Moore a noteworthy speaker? My dictionary uses terms like notable and
remarkable when defining noteworthy. This was the final straw for me,
and I am at a loss to adequately express my deep disappointment in
learning that this man was invited to speak at my college.
I realize that the current administration is not solely responsible for
the above. However, most American campuses, and I fear Pomona to be
among them, have more insistently proclaimed their commitment to
diversity as they become more and more intellectually monochromatic.
They do indeed cultivate diversity in race, skin color, ethnicity,
sexual preferences, in everything but thought.
I am saddened and sorry to see the drift of Pomona College to the left.
—Richard Strong ’54
I graduated in 1959, and this is the only negative comment I have ever
sent to Pomona. But the 2004 commencement address by Walter Cronkite was
truly a disaster. I just finished rereading it again, and his gloom and
pessimism dominates a supposedly happy occasion; even though the second
half of the speech begins to provide some uplifting and positive advice
to the graduates for the future.
Cronkite’s tone, coupled with the mishandling of the Kerri Dunn matter
(and the resulting waste of time in futile demonstration), launched the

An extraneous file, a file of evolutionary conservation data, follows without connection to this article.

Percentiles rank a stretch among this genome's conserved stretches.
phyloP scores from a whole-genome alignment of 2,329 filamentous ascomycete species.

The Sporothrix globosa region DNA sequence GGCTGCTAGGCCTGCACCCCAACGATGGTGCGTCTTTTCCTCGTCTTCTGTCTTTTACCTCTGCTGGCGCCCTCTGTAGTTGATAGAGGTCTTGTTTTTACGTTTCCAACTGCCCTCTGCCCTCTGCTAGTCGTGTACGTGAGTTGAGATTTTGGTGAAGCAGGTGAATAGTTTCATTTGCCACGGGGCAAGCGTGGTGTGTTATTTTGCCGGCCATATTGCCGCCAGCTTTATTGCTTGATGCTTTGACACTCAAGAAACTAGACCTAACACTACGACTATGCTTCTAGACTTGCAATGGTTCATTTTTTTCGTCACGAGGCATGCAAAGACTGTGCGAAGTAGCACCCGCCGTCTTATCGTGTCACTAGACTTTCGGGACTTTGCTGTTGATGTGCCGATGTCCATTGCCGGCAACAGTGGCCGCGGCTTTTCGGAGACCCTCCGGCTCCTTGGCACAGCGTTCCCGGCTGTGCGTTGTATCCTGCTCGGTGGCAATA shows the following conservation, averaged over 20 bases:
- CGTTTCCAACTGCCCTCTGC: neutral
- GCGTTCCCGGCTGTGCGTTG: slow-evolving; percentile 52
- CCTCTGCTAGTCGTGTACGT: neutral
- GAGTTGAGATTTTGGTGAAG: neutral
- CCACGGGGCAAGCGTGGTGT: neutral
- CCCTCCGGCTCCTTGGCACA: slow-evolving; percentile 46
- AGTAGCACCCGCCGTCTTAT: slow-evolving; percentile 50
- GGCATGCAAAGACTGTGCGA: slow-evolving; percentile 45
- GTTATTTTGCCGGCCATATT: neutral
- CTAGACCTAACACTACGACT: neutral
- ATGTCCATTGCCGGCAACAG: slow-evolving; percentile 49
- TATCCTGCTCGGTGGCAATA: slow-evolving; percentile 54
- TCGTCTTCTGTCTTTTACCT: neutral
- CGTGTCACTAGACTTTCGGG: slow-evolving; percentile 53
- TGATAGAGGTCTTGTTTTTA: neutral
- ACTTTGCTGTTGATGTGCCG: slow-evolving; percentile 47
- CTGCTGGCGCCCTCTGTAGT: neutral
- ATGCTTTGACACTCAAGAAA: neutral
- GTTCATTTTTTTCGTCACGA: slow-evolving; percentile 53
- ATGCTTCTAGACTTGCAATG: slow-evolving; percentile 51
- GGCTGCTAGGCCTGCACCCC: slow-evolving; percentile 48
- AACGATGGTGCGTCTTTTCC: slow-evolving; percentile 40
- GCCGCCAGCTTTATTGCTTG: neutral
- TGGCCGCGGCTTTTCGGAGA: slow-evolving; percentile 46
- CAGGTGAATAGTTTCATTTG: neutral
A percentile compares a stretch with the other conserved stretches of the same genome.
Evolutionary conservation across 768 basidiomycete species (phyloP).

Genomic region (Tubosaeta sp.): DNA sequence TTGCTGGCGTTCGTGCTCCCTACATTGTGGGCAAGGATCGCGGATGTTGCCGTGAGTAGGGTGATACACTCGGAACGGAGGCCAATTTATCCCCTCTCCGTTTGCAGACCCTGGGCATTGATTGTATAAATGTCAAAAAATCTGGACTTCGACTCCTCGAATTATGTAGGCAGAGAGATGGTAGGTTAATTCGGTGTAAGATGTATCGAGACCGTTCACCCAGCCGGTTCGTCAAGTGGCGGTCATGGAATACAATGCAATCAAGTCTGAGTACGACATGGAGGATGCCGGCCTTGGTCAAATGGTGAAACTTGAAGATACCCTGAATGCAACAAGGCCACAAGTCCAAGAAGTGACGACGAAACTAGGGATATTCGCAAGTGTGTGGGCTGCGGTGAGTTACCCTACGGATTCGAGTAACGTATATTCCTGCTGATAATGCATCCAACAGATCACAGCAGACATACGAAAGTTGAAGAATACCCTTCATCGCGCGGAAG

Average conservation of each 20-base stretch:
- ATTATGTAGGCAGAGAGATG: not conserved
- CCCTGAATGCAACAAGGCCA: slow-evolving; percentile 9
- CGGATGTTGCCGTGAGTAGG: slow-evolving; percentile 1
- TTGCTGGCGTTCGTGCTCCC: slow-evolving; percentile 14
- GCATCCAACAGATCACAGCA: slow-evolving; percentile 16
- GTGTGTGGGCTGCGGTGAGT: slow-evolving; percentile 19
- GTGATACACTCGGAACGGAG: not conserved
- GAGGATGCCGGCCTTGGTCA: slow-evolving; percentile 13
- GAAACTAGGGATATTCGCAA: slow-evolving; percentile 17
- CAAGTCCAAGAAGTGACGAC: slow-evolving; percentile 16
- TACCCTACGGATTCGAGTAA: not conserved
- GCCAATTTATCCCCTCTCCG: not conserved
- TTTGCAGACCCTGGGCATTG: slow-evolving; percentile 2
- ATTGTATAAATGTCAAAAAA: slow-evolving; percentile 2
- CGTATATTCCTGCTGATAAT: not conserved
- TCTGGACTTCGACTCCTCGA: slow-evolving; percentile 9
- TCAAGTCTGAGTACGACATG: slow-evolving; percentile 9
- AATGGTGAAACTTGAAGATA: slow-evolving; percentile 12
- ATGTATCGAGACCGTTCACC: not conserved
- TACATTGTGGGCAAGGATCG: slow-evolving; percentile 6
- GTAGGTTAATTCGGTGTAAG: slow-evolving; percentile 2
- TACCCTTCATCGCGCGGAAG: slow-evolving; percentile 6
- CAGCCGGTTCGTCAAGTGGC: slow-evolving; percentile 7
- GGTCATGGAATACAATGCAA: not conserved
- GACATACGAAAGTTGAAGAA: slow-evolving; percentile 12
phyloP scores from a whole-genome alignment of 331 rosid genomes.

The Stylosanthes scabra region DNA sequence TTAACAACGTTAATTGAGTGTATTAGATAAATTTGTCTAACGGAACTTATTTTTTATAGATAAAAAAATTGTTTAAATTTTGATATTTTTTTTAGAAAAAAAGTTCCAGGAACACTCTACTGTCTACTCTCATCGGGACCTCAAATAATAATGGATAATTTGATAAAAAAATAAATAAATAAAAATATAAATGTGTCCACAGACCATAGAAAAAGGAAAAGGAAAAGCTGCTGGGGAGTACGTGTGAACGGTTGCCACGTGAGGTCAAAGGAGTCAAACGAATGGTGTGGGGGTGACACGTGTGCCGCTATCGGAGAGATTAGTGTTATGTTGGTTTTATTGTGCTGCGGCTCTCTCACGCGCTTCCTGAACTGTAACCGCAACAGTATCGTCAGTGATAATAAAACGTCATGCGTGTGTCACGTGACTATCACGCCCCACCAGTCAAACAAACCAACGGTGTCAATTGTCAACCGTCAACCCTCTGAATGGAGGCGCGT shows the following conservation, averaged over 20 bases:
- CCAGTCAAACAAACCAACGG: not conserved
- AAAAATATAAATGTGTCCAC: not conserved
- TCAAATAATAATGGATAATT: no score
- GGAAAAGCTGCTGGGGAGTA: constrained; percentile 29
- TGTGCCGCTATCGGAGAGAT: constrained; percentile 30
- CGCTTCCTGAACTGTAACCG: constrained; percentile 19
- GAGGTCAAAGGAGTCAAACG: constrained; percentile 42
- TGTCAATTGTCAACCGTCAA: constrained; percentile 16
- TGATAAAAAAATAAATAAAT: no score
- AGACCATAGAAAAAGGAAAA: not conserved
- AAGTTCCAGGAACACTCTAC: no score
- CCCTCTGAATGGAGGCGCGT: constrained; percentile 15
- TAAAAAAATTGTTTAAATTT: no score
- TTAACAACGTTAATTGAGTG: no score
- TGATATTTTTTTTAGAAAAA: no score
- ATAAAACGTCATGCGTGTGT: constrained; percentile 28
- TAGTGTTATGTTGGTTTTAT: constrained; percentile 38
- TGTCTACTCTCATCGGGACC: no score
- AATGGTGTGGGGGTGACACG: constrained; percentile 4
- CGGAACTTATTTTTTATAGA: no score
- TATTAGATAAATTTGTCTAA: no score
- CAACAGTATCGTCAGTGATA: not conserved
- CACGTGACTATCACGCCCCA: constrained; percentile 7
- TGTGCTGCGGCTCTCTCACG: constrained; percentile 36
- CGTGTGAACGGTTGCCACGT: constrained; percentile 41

Class of 2004 into the wide-wide world on an unwarranted sour note. I
was embarrassed for the class and embarrassed for Pomona.
—Don Lamb ’59
San Juan Capistrano, CA
A big pat on the back for the Winter 2004 PCM. Quite frankly, I’ve
always found the magazine a bit boring in the past and less interesting
than the publications of my other alma maters, Thacher School and Johns
I found every special feature article in the current issue well written,
even captivating, and worth sharing with my wife and children.
—Chris Henze ’63
I really enjoyed the recent cover story on Kris Kristofferson ’58.
Kris was already a talented writer in his undergraduate days, and part
of the amazing group of student writers that flourished in his era—a
group that included Ved Mehta ’56, Bob Towne ’56, Kate and Dick Barnes
’54 and Charley Stivers ’55, perhaps the most talented of us all, but
destined never to fulfill his promise. Leaving Pomona I headed for Beat
Generation San Francisco, failed at fiction, but went on to become a
playwright and drama professor at UC Santa Barbara. We all studied with
Ray Frazer ’47 and Edward Weismiller, two utterly different teachers
with equally high standards, who taught us to compete against perfection
instead of each other.
—Bob Potter ’56
Santa Barbara, CA
We welcome letters from alumni and friends. Letters may be edited for
length, style and clarity. For a full list of magazine policies
concerning letters to the editor, see PCM Online at www.pomona.edu/magazine.